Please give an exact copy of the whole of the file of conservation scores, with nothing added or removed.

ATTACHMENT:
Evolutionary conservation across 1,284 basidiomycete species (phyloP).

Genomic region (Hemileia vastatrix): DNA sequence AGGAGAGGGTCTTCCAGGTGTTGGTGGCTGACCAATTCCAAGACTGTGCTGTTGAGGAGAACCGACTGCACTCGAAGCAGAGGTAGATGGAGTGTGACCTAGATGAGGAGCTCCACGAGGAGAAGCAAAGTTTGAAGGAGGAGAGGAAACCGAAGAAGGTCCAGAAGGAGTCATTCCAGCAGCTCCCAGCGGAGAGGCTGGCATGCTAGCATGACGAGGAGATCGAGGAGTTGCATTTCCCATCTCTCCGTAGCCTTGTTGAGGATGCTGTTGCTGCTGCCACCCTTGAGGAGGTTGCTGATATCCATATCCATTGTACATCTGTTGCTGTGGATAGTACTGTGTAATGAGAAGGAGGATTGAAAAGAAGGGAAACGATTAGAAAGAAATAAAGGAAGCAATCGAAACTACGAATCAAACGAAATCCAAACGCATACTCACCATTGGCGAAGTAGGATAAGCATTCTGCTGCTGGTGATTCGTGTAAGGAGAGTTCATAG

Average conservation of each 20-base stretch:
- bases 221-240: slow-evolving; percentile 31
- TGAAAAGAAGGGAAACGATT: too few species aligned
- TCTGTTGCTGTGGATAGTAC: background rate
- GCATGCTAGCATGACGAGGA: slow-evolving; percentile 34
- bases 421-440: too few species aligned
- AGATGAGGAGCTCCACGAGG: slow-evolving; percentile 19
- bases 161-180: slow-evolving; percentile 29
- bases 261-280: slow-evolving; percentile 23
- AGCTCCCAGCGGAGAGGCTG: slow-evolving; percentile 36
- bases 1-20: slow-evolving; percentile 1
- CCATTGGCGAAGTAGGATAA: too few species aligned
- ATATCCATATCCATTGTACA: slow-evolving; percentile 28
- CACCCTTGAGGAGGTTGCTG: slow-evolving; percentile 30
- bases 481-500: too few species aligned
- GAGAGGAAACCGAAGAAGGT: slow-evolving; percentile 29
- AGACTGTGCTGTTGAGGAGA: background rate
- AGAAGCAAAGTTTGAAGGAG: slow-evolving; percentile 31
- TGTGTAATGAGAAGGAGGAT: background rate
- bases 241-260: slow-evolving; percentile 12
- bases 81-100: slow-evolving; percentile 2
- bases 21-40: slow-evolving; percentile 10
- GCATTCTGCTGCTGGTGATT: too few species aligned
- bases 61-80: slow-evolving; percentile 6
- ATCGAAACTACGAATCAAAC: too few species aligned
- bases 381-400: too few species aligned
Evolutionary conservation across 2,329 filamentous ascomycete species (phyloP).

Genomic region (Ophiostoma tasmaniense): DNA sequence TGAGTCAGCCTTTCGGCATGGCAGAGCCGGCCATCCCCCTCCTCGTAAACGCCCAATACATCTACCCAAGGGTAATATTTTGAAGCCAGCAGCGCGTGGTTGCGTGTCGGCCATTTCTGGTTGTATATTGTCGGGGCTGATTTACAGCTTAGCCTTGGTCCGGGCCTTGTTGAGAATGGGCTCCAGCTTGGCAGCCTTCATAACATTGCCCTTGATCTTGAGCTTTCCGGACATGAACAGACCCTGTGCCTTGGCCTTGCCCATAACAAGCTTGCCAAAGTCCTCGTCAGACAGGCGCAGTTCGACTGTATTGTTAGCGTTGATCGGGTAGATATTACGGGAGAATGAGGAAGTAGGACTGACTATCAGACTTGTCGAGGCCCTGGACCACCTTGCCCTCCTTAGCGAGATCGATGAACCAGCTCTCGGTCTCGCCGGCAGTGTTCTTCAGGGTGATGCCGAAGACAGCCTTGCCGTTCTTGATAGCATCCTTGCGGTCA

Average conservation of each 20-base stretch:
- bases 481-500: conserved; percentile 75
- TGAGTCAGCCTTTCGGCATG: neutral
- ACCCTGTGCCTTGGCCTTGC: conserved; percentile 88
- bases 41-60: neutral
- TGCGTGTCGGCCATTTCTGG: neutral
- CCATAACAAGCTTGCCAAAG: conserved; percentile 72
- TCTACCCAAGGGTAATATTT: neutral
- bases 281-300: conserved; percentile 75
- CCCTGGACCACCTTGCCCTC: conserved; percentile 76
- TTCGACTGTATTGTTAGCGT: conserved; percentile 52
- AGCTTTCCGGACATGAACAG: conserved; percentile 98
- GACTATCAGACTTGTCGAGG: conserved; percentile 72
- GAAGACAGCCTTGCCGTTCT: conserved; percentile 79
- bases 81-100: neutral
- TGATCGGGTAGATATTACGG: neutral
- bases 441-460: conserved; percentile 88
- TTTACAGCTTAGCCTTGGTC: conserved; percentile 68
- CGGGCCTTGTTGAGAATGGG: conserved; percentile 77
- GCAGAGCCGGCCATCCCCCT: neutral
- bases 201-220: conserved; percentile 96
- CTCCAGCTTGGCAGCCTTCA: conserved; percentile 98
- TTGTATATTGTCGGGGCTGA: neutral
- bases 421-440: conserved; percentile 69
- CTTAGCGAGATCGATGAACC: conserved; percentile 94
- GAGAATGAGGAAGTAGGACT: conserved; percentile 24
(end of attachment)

Evolutionary conservation across 1,284 basidiomycete species (phyloP).

Genomic region (Hemileia vastatrix): DNA sequence AGGAGAGGGTCTTCCAGGTGTTGGTGGCTGACCAATTCCAAGACTGTGCTGTTGAGGAGAACCGACTGCACTCGAAGCAGAGGTAGATGGAGTGTGACCTAGATGAGGAGCTCCACGAGGAGAAGCAAAGTTTGAAGGAGGAGAGGAAACCGAAGAAGGTCCAGAAGGAGTCATTCCAGCAGCTCCCAGCGGAGAGGCTGGCATGCTAGCATGACGAGGAGATCGAGGAGTTGCATTTCCCATCTCTCCGTAGCCTTGTTGAGGATGCTGTTGCTGCTGCCACCCTTGAGGAGGTTGCTGATATCCATATCCATTGTACATCTGTTGCTGTGGATAGTACTGTGTAATGAGAAGGAGGATTGAAAAGAAGGGAAACGATTAGAAAGAAATAAAGGAAGCAATCGAAACTACGAATCAAACGAAATCCAAACGCATACTCACCATTGGCGAAGTAGGATAAGCATTCTGCTGCTGGTGATTCGTGTAAGGAGAGTTCATAG

Average conservation of each 20-base stretch:
- bases 221-240: slow-evolving; percentile 31
- TGAAAAGAAGGGAAACGATT: too few species aligned
- TCTGTTGCTGTGGATAGTAC: background rate
- GCATGCTAGCATGACGAGGA: slow-evolving; percentile 34
- bases 421-440: too few species aligned
- AGATGAGGAGCTCCACGAGG: slow-evolving; percentile 19
- bases 161-180: slow-evolving; percentile 29
- bases 261-280: slow-evolving; percentile 23
- AGCTCCCAGCGGAGAGGCTG: slow-evolving; percentile 36
- bases 1-20: slow-evolving; percentile 1
- CCATTGGCGAAGTAGGATAA: too few species aligned
- ATATCCATATCCATTGTACA: slow-evolving; percentile 28
- CACCCTTGAGGAGGTTGCTG: slow-evolving; percentile 30
- bases 481-500: too few species aligned
- GAGAGGAAACCGAAGAAGGT: slow-evolving; percentile 29
- AGACTGTGCTGTTGAGGAGA: background rate
- AGAAGCAAAGTTTGAAGGAG: slow-evolving; percentile 31
- TGTGTAATGAGAAGGAGGAT: background rate
- bases 241-260: slow-evolving; percentile 12
- bases 81-100: slow-evolving; percentile 2
- bases 21-40: slow-evolving; percentile 10
- GCATTCTGCTGCTGGTGATT: too few species aligned
- bases 61-80: slow-evolving; percentile 6
- ATCGAAACTACGAATCAAAC: too few species aligned
- bases 381-400: too few species aligned
Evolutionary conservation across 2,329 filamentous ascomycete species (phyloP).

Genomic region (Ophiostoma tasmaniense): DNA sequence TGAGTCAGCCTTTCGGCATGGCAGAGCCGGCCATCCCCCTCCTCGTAAACGCCCAATACATCTACCCAAGGGTAATATTTTGAAGCCAGCAGCGCGTGGTTGCGTGTCGGCCATTTCTGGTTGTATATTGTCGGGGCTGATTTACAGCTTAGCCTTGGTCCGGGCCTTGTTGAGAATGGGCTCCAGCTTGGCAGCCTTCATAACATTGCCCTTGATCTTGAGCTTTCCGGACATGAACAGACCCTGTGCCTTGGCCTTGCCCATAACAAGCTTGCCAAAGTCCTCGTCAGACAGGCGCAGTTCGACTGTATTGTTAGCGTTGATCGGGTAGATATTACGGGAGAATGAGGAAGTAGGACTGACTATCAGACTTGTCGAGGCCCTGGACCACCTTGCCCTCCTTAGCGAGATCGATGAACCAGCTCTCGGTCTCGCCGGCAGTGTTCTTCAGGGTGATGCCGAAGACAGCCTTGCCGTTCTTGATAGCATCCTTGCGGTCA

Average conservation of each 20-base stretch:
- bases 481-500: conserved; percentile 75
- TGAGTCAGCCTTTCGGCATG: neutral
- ACCCTGTGCCTTGGCCTTGC: conserved; percentile 88
- bases 41-60: neutral
- TGCGTGTCGGCCATTTCTGG: neutral
- CCATAACAAGCTTGCCAAAG: conserved; percentile 72
- TCTACCCAAGGGTAATATTT: neutral
- bases 281-300: conserved; percentile 75
- CCCTGGACCACCTTGCCCTC: conserved; percentile 76
- TTCGACTGTATTGTTAGCGT: conserved; percentile 52
- AGCTTTCCGGACATGAACAG: conserved; percentile 98
- GACTATCAGACTTGTCGAGG: conserved; percentile 72
- GAAGACAGCCTTGCCGTTCT: conserved; percentile 79
- bases 81-100: neutral
- TGATCGGGTAGATATTACGG: neutral
- bases 441-460: conserved; percentile 88
- TTTACAGCTTAGCCTTGGTC: conserved; percentile 68
- CGGGCCTTGTTGAGAATGGG: conserved; percentile 77
- GCAGAGCCGGCCATCCCCCT: neutral
- bases 201-220: conserved; percentile 96
- CTCCAGCTTGGCAGCCTTCA: conserved; percentile 98
- TTGTATATTGTCGGGGCTGA: neutral
- bases 421-440: conserved; percentile 69
- CTTAGCGAGATCGATGAACC: conserved; percentile 94
- GAGAATGAGGAAGTAGGACT: conserved; percentile 24